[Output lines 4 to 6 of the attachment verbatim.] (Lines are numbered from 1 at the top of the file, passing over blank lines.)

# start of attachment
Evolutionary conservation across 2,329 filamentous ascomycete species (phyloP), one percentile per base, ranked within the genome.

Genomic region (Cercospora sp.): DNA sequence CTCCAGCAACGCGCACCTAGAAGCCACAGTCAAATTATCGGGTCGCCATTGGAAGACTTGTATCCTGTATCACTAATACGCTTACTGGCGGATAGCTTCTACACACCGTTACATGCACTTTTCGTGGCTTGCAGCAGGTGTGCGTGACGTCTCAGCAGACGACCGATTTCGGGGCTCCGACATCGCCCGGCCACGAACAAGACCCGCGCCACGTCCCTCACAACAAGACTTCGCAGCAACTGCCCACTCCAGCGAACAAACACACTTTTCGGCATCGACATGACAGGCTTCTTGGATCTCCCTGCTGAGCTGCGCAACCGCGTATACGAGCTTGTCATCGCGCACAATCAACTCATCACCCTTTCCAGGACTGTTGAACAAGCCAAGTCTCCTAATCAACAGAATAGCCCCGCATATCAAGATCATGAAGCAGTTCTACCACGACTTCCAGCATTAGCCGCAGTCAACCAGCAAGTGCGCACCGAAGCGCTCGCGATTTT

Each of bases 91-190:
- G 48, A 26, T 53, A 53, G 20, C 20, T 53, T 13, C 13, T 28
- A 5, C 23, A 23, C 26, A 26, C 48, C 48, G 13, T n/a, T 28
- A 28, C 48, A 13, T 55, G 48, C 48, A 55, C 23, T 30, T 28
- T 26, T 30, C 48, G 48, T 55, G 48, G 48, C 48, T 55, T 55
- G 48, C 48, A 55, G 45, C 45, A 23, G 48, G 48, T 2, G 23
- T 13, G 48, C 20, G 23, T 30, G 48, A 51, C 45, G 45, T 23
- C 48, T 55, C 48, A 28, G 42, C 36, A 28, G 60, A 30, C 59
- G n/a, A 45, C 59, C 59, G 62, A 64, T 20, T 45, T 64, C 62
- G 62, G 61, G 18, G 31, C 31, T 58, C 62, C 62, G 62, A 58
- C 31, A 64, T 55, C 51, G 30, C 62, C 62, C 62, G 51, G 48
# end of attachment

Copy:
- G 48, A 26, T 53, A 53, G 20, C 20, T 53, T 13, C 13, T 28
- A 5, C 23, A 23, C 26, A 26, C 48, C 48, G 13, T n/a, T 28
- A 28, C 48, A 13, T 55, G 48, C 48, A 55, C 23, T 30, T 28